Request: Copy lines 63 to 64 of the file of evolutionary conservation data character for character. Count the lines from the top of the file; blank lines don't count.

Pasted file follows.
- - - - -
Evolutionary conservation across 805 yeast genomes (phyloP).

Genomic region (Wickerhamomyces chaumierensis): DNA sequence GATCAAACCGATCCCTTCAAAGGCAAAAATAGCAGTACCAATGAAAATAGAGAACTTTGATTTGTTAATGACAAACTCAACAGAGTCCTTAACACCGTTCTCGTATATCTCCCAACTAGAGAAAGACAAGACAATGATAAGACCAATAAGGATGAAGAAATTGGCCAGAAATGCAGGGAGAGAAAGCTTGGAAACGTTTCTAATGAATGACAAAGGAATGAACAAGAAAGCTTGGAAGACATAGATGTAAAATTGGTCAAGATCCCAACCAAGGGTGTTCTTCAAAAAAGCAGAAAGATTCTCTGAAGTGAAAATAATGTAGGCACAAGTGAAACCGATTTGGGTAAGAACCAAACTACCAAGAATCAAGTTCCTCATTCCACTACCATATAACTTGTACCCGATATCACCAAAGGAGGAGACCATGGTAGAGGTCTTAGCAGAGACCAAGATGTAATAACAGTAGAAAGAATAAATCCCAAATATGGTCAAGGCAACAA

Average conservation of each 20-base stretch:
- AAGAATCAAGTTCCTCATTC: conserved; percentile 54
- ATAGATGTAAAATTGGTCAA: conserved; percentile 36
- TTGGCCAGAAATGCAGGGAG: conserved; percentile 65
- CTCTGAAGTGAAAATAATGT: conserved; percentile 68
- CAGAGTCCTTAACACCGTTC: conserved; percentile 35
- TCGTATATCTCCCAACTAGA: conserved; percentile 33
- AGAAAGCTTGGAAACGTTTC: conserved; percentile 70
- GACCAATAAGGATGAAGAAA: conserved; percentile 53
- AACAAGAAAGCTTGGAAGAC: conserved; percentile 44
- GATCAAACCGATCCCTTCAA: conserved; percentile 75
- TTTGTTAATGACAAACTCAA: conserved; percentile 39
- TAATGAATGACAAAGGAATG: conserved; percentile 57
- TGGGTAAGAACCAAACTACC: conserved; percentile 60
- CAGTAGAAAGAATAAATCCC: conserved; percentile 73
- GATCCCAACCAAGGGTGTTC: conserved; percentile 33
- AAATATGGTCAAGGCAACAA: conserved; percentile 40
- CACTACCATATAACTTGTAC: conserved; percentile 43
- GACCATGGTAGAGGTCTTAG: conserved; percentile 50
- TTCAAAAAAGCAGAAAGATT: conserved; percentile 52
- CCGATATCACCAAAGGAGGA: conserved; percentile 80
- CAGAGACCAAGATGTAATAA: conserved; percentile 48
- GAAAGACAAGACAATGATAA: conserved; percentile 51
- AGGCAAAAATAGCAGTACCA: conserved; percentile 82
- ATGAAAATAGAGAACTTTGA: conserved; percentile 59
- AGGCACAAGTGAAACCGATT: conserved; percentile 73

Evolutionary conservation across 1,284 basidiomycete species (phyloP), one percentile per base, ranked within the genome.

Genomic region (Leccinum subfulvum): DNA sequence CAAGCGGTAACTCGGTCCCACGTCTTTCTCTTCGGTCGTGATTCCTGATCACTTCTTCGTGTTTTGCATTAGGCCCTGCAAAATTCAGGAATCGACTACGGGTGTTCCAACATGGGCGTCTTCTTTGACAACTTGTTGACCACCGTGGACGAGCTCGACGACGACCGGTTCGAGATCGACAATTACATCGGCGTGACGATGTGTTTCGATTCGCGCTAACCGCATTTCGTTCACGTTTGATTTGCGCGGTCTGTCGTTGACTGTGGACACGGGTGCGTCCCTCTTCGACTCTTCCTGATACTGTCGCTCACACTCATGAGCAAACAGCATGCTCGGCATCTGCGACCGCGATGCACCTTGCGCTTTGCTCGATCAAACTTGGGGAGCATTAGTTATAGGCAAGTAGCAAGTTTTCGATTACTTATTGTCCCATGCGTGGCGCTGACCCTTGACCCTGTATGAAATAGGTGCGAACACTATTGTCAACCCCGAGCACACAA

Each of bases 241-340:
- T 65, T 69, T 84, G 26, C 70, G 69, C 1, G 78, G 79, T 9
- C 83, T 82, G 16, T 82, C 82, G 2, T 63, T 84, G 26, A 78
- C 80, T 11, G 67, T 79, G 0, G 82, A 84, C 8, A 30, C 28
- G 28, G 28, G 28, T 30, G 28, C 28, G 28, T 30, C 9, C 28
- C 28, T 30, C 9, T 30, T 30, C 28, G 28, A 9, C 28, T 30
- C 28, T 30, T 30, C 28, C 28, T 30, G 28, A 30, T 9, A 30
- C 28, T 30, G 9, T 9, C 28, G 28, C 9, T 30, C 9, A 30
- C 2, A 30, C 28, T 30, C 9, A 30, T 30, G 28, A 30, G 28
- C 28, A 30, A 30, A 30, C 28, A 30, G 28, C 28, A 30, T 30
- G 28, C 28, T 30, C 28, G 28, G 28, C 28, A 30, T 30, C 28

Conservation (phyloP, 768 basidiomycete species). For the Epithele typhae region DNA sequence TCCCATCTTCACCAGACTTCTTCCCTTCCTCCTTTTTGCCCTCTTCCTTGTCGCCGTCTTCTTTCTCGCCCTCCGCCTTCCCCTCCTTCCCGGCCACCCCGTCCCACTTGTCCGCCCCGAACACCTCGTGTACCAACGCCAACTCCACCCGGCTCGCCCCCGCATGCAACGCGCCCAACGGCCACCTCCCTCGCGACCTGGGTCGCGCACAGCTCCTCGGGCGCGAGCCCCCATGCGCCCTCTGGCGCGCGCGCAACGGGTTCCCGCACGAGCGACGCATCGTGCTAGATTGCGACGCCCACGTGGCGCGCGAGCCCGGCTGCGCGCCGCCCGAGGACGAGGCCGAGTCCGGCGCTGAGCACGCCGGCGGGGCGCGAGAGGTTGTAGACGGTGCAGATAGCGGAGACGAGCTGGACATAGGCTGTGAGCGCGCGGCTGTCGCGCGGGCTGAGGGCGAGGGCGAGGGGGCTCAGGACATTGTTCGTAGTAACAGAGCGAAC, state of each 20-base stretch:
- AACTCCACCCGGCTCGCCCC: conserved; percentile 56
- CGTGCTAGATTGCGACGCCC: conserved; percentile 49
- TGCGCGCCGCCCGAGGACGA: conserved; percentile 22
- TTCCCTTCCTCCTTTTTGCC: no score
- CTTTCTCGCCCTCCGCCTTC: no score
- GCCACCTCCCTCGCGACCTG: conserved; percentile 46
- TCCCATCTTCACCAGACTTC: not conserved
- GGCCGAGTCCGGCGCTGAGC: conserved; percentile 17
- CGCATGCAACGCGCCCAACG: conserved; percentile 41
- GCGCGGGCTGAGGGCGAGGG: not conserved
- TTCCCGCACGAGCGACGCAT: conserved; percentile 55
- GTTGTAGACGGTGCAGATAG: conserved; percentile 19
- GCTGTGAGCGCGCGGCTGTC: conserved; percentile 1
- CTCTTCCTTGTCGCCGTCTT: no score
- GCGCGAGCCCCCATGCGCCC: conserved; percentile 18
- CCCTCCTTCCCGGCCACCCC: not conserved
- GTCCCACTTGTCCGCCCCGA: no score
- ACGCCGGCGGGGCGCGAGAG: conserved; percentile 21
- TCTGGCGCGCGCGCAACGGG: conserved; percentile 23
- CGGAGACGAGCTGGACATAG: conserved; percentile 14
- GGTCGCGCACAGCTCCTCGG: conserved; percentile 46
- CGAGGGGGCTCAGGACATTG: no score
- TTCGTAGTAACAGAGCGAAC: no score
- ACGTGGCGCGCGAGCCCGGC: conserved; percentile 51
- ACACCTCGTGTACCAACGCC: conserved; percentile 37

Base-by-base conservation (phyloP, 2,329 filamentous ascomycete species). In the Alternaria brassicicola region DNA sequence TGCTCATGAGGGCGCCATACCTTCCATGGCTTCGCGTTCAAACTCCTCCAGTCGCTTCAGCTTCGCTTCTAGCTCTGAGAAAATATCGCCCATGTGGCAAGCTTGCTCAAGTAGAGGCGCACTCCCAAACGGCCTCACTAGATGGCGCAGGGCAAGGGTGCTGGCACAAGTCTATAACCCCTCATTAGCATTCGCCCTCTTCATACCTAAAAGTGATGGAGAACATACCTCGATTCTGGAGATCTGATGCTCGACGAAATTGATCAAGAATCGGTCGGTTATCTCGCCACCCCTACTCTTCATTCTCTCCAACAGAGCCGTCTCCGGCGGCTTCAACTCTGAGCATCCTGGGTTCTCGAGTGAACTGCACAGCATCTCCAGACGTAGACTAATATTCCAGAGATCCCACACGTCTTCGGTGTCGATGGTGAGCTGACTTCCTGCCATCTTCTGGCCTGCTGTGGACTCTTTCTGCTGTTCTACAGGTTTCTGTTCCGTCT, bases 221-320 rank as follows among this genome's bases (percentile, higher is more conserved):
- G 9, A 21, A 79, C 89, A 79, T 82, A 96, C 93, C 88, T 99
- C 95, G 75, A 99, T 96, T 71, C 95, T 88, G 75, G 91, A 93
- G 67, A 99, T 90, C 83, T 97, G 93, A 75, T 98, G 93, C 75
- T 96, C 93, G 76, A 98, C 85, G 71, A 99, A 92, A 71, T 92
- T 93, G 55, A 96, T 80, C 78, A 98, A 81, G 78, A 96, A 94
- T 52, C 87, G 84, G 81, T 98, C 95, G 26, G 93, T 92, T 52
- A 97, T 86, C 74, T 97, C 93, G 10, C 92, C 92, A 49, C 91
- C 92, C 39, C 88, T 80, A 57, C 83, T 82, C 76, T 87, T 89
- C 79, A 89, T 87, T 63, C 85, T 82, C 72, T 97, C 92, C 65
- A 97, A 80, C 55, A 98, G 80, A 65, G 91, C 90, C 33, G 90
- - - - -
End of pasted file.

- GGTCGCGCACAGCTCCTCGG: conserved; percentile 46
- CGAGGGGGCTCAGGACATTG: no score